Cellular & molecular Ca2+ microdomains in olfactory cilia support low signaling amplification of odor transduction

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Cellular & molecular Ca2+ microdomains in olfactory cilia support low signaling amplification of odor transduction

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Cellular & molecular Ca2+ microdomains in olfactory cilia support low signaling amplification of odor transduction

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Título: Cellular & molecular Ca2+ microdomains in olfactory cilia support low signaling amplification of odor transduction
Autor: Castillo, Karen; Restrepo, Diego; Bacigalupo, Juan
Resumen: Signal transduction depends critically on the spatial localization of protein constituents. A key question in odor transduction is whether chemotransduction proteins organize into discrete molecular complexes throughout olfactory cilia or distribute homogeneously along the ciliary membrane. Our recordings of Ca2+ changes in individual cilia with unprecedented spatial and temporal resolution, by the use of two-photon microscopy, provide solid evidence for Ca2+ microdomains (transducisomes). Dissociated frog olfactory neurons were preloaded with caged-cAMP and fluo-4 acetoxymethyl ester probe Ca2+ indicator. Ca2+ influx through cyclic nucleotide-gated (CNG) channels was evoked by uniformly photoreleasing cAMP, while ciliary Ca2+ was measured. Discrete fluorescence events were clearly resolved. Events were missing in the absence of external Ca2+, consistent with the absence of internal Ca2+ sources. Fluorescence events at individual microdomains resembled single-CNG channel fluctuations in shape, mean duration and kinetics, indicating that transducisomes typically contain one to three CNG channels. Inhibiting the Na+ ⁄ Ca2+ exchanger or the Ca2+-ATPase prolonged the decay of evoked intraciliary Ca2+ transients, supporting the participation of both transporters in ciliary Ca2+ clearance, and suggesting that both molecules localize close to the CNG channel. Chemosensory transducisomes provide a physical basis for the low amplification and for the linearity of odor responses at low odor concentrations.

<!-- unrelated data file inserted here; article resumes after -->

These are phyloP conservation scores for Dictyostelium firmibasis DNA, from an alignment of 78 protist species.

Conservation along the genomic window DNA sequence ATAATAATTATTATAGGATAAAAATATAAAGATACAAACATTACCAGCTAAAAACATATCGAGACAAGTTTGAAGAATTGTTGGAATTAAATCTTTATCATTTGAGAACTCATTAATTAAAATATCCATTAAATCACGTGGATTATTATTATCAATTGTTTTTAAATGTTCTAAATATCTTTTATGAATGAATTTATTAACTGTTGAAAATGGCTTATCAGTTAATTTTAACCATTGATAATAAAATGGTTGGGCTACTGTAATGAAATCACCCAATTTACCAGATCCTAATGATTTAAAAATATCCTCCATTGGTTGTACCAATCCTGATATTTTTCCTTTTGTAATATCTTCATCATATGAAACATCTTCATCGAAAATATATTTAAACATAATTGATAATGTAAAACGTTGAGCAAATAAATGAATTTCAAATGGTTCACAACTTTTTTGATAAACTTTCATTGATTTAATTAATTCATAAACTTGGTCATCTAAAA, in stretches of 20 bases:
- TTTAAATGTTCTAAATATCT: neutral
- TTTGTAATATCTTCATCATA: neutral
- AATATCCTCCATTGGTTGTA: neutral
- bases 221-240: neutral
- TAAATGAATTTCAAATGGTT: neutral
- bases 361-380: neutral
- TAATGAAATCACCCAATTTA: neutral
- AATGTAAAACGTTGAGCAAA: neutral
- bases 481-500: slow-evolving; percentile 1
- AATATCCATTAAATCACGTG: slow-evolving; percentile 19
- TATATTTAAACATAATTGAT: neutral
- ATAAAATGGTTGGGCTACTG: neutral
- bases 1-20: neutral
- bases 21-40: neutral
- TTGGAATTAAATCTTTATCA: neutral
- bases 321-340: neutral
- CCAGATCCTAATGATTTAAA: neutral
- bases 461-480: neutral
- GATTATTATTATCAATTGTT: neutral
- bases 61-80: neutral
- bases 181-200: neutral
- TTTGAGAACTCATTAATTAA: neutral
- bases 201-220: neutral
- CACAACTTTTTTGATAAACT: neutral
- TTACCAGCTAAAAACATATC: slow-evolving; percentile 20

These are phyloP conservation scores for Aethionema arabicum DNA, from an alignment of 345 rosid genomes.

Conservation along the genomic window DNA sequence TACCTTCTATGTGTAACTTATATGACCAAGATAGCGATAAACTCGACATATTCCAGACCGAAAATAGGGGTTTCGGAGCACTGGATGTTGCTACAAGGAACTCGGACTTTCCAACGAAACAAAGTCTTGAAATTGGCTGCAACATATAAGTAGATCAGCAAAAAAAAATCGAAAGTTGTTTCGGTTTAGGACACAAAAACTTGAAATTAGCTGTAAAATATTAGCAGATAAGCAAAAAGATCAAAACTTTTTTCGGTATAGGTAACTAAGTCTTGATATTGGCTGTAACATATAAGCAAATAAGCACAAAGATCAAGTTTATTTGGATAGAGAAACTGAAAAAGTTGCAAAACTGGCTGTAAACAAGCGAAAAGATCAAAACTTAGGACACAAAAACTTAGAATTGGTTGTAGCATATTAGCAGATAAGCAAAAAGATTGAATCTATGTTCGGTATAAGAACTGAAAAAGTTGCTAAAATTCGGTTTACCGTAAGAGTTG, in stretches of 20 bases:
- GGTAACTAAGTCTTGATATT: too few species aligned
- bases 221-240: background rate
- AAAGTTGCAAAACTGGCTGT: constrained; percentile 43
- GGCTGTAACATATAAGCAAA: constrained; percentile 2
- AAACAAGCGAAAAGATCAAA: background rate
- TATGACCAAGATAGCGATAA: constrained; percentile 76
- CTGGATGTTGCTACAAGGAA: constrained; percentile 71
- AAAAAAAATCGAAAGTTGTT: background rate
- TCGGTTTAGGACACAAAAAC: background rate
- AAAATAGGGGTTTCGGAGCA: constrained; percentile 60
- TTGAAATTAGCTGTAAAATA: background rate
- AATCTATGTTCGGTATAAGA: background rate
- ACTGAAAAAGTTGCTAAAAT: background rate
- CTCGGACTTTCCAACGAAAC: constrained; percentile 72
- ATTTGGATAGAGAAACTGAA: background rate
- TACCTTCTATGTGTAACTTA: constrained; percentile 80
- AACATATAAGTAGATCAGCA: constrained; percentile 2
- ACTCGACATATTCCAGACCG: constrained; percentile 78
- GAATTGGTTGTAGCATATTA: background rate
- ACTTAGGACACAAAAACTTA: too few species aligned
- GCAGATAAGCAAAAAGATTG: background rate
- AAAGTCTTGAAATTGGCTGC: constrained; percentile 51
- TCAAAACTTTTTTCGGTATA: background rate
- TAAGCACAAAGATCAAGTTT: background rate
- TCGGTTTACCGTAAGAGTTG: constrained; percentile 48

URI: http://www.captura.uchile.cl/handle/2250/12289
Fecha: 2010
Cita del item: European Journal of Neuroscience, Vol. 32, pp. 932–938, 2010


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